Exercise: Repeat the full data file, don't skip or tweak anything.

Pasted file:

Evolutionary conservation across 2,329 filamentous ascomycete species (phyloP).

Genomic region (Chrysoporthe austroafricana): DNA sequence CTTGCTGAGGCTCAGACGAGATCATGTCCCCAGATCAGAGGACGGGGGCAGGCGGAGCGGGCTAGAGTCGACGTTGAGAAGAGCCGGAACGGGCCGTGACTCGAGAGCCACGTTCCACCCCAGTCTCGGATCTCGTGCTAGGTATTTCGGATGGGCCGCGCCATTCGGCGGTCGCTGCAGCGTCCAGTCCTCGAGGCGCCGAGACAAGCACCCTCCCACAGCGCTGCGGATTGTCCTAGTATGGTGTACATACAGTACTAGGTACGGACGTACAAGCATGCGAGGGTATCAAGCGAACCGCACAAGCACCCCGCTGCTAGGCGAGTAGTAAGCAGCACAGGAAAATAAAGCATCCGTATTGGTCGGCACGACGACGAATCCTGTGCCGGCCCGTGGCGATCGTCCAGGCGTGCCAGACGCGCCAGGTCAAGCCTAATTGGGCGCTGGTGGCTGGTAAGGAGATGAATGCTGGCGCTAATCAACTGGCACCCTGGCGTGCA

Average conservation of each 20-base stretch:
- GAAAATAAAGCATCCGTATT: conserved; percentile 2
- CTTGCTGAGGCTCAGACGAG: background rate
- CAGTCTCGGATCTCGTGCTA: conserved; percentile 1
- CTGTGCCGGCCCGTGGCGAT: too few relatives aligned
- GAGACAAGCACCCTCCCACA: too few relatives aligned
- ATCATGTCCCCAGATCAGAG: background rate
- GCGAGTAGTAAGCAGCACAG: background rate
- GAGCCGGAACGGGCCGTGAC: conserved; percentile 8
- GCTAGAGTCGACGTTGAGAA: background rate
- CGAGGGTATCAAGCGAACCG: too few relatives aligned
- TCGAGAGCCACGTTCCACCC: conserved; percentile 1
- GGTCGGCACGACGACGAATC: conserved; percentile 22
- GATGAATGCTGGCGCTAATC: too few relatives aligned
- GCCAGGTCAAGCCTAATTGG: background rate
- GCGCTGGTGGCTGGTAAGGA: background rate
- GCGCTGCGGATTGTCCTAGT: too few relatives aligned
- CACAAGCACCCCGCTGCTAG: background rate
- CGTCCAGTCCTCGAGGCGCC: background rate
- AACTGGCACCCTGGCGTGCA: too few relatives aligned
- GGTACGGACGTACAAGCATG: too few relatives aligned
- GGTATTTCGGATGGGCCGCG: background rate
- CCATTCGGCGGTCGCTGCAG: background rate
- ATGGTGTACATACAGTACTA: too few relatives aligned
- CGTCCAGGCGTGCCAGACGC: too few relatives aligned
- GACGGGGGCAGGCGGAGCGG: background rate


Evolutionary conservation across 2,329 filamentous ascomycete species (phyloP).

Genomic region (Chrysoporthe austroafricana): DNA sequence CTTGCTGAGGCTCAGACGAGATCATGTCCCCAGATCAGAGGACGGGGGCAGGCGGAGCGGGCTAGAGTCGACGTTGAGAAGAGCCGGAACGGGCCGTGACTCGAGAGCCACGTTCCACCCCAGTCTCGGATCTCGTGCTAGGTATTTCGGATGGGCCGCGCCATTCGGCGGTCGCTGCAGCGTCCAGTCCTCGAGGCGCCGAGACAAGCACCCTCCCACAGCGCTGCGGATTGTCCTAGTATGGTGTACATACAGTACTAGGTACGGACGTACAAGCATGCGAGGGTATCAAGCGAACCGCACAAGCACCCCGCTGCTAGGCGAGTAGTAAGCAGCACAGGAAAATAAAGCATCCGTATTGGTCGGCACGACGACGAATCCTGTGCCGGCCCGTGGCGATCGTCCAGGCGTGCCAGACGCGCCAGGTCAAGCCTAATTGGGCGCTGGTGGCTGGTAAGGAGATGAATGCTGGCGCTAATCAACTGGCACCCTGGCGTGCA

Average conservation of each 20-base stretch:
- GAAAATAAAGCATCCGTATT: conserved; percentile 2
- CTTGCTGAGGCTCAGACGAG: background rate
- CAGTCTCGGATCTCGTGCTA: conserved; percentile 1
- CTGTGCCGGCCCGTGGCGAT: too few relatives aligned
- GAGACAAGCACCCTCCCACA: too few relatives aligned
- ATCATGTCCCCAGATCAGAG: background rate
- GCGAGTAGTAAGCAGCACAG: background rate
- GAGCCGGAACGGGCCGTGAC: conserved; percentile 8
- GCTAGAGTCGACGTTGAGAA: background rate
- CGAGGGTATCAAGCGAACCG: too few relatives aligned
- TCGAGAGCCACGTTCCACCC: conserved; percentile 1
- GGTCGGCACGACGACGAATC: conserved; percentile 22
- GATGAATGCTGGCGCTAATC: too few relatives aligned
- GCCAGGTCAAGCCTAATTGG: background rate
- GCGCTGGTGGCTGGTAAGGA: background rate
- GCGCTGCGGATTGTCCTAGT: too few relatives aligned
- CACAAGCACCCCGCTGCTAG: background rate
- CGTCCAGTCCTCGAGGCGCC: background rate
- AACTGGCACCCTGGCGTGCA: too few relatives aligned
- GGTACGGACGTACAAGCATG: too few relatives aligned
- GGTATTTCGGATGGGCCGCG: background rate
- CCATTCGGCGGTCGCTGCAG: background rate
- ATGGTGTACATACAGTACTA: too few relatives aligned
- CGTCCAGGCGTGCCAGACGC: too few relatives aligned
- GACGGGGGCAGGCGGAGCGG: background rate